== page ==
I ponder how and why this came to be, considering both our families have lived in San Diego their entire lives. Our little family is breaking this tradition, with our daughter now living in Ohio, not far from where she went to grad school, and our son putting down roots on a small island off the coast of Washington state, with his girlfriend and her family.
As for us, we’re off to North Carolina, to begin our retirement in a small mountain town that felt like home the moment we set foot on its quaint, historic Main Street, hiked its lush, waterfall-laden trails, and experienced the majesty of the surrounding Blue Ridge Mountains.
As I listen to the music of days gone by, I realize it’s the perfect soundtrack for this journey. Ambrosia, Toto, Steely Dan… and now Christopher Cross serenading me as I embark on this new adventure… “Sailing. Takes me away to where I’ve always heard it could be. Just a dream and the wind to carry me…”
I breathe in deeply, embracing the resonance.
About 20 minutes into the drive I find myself heading East on the Interstate, traveling up the grade into Alpine. As I approach the Viejas Indian Reservation—its casino looming large just off the freeway—I reflect on all the times I drove this stretch of highway taking the kids to the dentist. Free dental was one of the few perks we received from Louie’s lineage as a Native American.
A few miles further, as the hills begin turning brown and rocky, and buildings become sparse, I see the towering white wind turbines spinning slowly in the soft summer breeze, magically turning air into electricity. Suddenly, an overwhelming sadness washes over me. I’m really leaving. Doubts begin to bubble up. I find myself questioning our decision to move. To leave everyone behind. Family, friends, the only city I’ve ever called home.
But mostly, I think about my parents. They always seemed invincible. Even now, in their eighties, they’re better off than most of the 80-year-olds I see on my weekly pet therapy visits. They’re living in the home they’ve owned for 50 years—my childhood home—and while dad seems to be aging faster than mom, I remind myself they’re doing okay. Still, I find myself questioning the decision to leave at this potentially fragile time.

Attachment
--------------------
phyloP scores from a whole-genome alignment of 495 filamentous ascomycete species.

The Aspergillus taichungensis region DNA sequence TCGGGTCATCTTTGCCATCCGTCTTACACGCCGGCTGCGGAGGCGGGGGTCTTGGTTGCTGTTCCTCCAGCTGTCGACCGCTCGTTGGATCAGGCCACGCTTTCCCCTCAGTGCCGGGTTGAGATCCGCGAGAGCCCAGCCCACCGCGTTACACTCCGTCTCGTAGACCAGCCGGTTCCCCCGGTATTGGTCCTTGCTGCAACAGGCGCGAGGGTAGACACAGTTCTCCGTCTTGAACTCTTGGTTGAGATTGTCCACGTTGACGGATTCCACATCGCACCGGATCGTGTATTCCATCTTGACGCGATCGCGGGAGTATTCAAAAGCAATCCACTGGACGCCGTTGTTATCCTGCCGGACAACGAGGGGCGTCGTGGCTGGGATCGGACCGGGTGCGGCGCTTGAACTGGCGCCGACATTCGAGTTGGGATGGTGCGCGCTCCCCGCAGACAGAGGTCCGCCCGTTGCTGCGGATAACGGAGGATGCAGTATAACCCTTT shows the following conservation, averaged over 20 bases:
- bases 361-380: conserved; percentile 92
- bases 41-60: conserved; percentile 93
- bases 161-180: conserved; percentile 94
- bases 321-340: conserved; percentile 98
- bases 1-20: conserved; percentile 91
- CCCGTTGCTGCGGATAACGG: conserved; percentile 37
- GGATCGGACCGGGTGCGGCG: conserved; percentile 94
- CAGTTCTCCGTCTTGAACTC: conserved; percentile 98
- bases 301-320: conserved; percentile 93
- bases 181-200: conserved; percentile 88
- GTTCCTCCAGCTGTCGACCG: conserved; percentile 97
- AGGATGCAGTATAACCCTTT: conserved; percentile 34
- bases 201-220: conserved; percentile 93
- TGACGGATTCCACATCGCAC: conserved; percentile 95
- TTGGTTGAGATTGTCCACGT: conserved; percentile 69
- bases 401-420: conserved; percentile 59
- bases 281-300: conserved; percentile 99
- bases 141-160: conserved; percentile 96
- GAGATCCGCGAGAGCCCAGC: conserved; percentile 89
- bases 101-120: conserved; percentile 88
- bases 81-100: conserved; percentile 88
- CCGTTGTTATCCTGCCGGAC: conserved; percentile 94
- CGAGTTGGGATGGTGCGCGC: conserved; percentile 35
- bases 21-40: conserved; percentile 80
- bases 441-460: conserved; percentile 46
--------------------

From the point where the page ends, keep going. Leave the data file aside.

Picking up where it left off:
Then I think of my own daughter, who moved across the country at age 17.
Our relationship blossomed despite the distance. I tell myself it’s okay to leave my parents. I’ve lived near them my entire life. I’m 56 years old and it’s time for me to follow my dreams. Besides, my brother and sister are there. It’s not like mom and dad have no one to care for them should the need arise. I remind myself we can talk by phone, or better yet, FaceTime. But my reassurance is quickly overshadowed by nagging questions.
Am I being selfish? Should I wait until after they’re gone? Am I a bad daughter for leaving them in their twilight years? What if something happens and I’m not there? The questions flood in, drowning me in waves of doubt, and eventually flowing out of my eyes and dripping down my cheeks.
Through the tears, I gaze into the rear view mirror and see Hope dozing in the backseat, oblivious to the emotional basket case behind the wheel in front of her.
I wipe my eyes, inhale a long slow deep breath, and remind myself I didn’t make this decision lightly. I reach deep down into my gut trying to find the calling that’s been pulling me toward North Carolina. I know it’s there. It started whispering in my ear 18 months ago and it never let up. My siblings urged me to go. They understood our need to slow down and that this move is making early retirement possible. Even mom and dad gave us their blessing, with mom quipping, “it’s time for the baby bird to leave the nest.”
Hmmmm, I’m a 56-year-old baby bird. I chuckle at the thought.
Then I remind myself, I’m not leaving.
It’s never been about leaving. It’s always been about going toward the life that’s beckoning me. Honoring the strong sense of knowing that’s been tugging at my heart for nearly two years. Making this move is about following the inspired voice inside my head. The voice that always seems to know what’s right for me. The voice that sometimes scares me but never lets me down. Listening to that voice is how I live my life.
I can’t stop now.
So I keep driving.